One of the great mysteries of history is how an entire nation of people can follow a leader into tragedy — a stupid war, economic morass, cultural suicide, genocide, or other tragedy — without appearing to notice they were going against their national values, against reason, against morality.
I wonder if part of the answer can be found by studying the way our brains perceive things, in particular, the way our brains force us to see things that are not so.
Some things are just so unbelievable, our brains tell us we’re seeing something different, something more believable. Here are two examples, the Charlie Chaplin mask illusion, and the Einstein mask illusion.
Chaplin — you know it’s concave, but the nose sticks out every time:
Einstein — is Big Brother really watching you? What do your eyes say?
Here’s a nasty little kicker: Even when most people know that it’s an illusion, they can’t perceive the illusion-in-action; as Paul Simon wrote, “Still a man sees what he wants to see and he disregards the rest.” See Stephen Fry’s discussion about the illusion from BBC2:
- CIA chief William Colby was involved in Operation Phoenix during the Vietnam War. When investigations revealed that the operation involved torture, many people refused to believe the U.S. would be involved in torture (good!). And even after he admitted to Congressional committees that he had personally authorized the torture, people had difficulty believing it. David Wise wrote an article about Operation Phoenix for the New York Times Magazine, July 1, 1973: “Not one of Colby’s friends or neighbors, or even his critics on the Hill, would, in their wildest imagination, conceive of Bill Colby attaching electric wires to a man’s genitals and personally turning the crank. “Not Bill Colby… He’s a Princeton man.'”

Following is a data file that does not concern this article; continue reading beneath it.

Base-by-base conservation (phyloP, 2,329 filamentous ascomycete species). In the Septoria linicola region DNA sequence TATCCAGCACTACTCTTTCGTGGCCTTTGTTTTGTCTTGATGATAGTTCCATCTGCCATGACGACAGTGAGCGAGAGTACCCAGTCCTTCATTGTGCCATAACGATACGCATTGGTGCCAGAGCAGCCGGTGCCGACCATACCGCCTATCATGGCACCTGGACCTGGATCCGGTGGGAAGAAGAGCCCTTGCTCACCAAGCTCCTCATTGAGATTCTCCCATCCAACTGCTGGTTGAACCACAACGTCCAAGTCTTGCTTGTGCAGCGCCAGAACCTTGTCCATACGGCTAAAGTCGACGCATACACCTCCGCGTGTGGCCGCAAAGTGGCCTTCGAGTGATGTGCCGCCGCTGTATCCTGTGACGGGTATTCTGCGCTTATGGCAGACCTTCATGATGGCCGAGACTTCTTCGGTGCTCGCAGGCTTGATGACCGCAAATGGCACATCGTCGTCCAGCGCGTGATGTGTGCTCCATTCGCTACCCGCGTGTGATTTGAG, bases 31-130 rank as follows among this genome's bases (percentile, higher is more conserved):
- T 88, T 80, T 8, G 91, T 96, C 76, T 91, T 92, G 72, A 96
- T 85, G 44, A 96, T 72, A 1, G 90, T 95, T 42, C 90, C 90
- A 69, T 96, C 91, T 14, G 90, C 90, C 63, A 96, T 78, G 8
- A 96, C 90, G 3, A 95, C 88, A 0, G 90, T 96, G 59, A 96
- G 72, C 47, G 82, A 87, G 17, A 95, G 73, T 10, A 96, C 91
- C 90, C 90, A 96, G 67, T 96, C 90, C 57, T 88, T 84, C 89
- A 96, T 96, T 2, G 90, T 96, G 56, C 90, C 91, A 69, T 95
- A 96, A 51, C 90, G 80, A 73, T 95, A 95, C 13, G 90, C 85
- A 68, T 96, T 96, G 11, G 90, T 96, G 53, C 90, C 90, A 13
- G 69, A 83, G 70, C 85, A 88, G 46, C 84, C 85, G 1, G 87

- “[T]he Russians are finished. They have nothing left to throw against us,” a confident Adolf Hitler told Gen. Franz Halder in July 1941. Russia mired down the German army, making the phrase “the Eastern Front” a dreaded death sentence in German commands. In the end, it was the Soviet Army that first got to Berlin, and captured Hitler’s command bunker where der Führer had committed suicide a short time before. Adding to the historic irony, twice over: First, Stalin refused to believe his intelligence service reports that the Nazis were massing on the border of Russia, just two years after the Molotov-Ribbentrop Pact, which pledged neither nation would invade the other. Second, Hitler’s generals had studied Napoleon’s invasion of Russia in 1812, working to avoid all the mistakes Napoleon made. So sure were the Nazis of their superiority to Napoleon in every way, they invaded Russia on the anniversary of Napoleon’s invasion, June 22, 1941. Great shades of Santayana’s Ghost!
- Bush administration historians will wonder why Bush was able to do what he did, in the Iraq war and other situations foreign and domestic, with even members of his own party who saw him close up believing he’d do something different. See this story by Ron Susskind, “Faith, Certainty and the Presidency of George Bush,” New York Times Magazine, October 17, 2004.
- The Gulf of Tonkin Resolution, based on an incident in the Gulf of Tonkin near Vietnam. (See also documents from the National Security Agency archives.)
- Weapons of Mass Destruction in Iraq.
Richard Feynman discussed at length how scientists know their experimental results are accurate, and how to keep science honest. He pointed out that most of the time, errors creep in at the start, and some people just refuse to believe they exist. It is easiest to fool ourselves, Feynman said — and so a good scientist understands that, and protects against self-deception. If only other disciplines could adopt that philosophy, strategy and tactics!
Faith can get us through troubled times, but often gets us into troubled times in the first place.
Do you have other examples of self-delusion by illusionary means?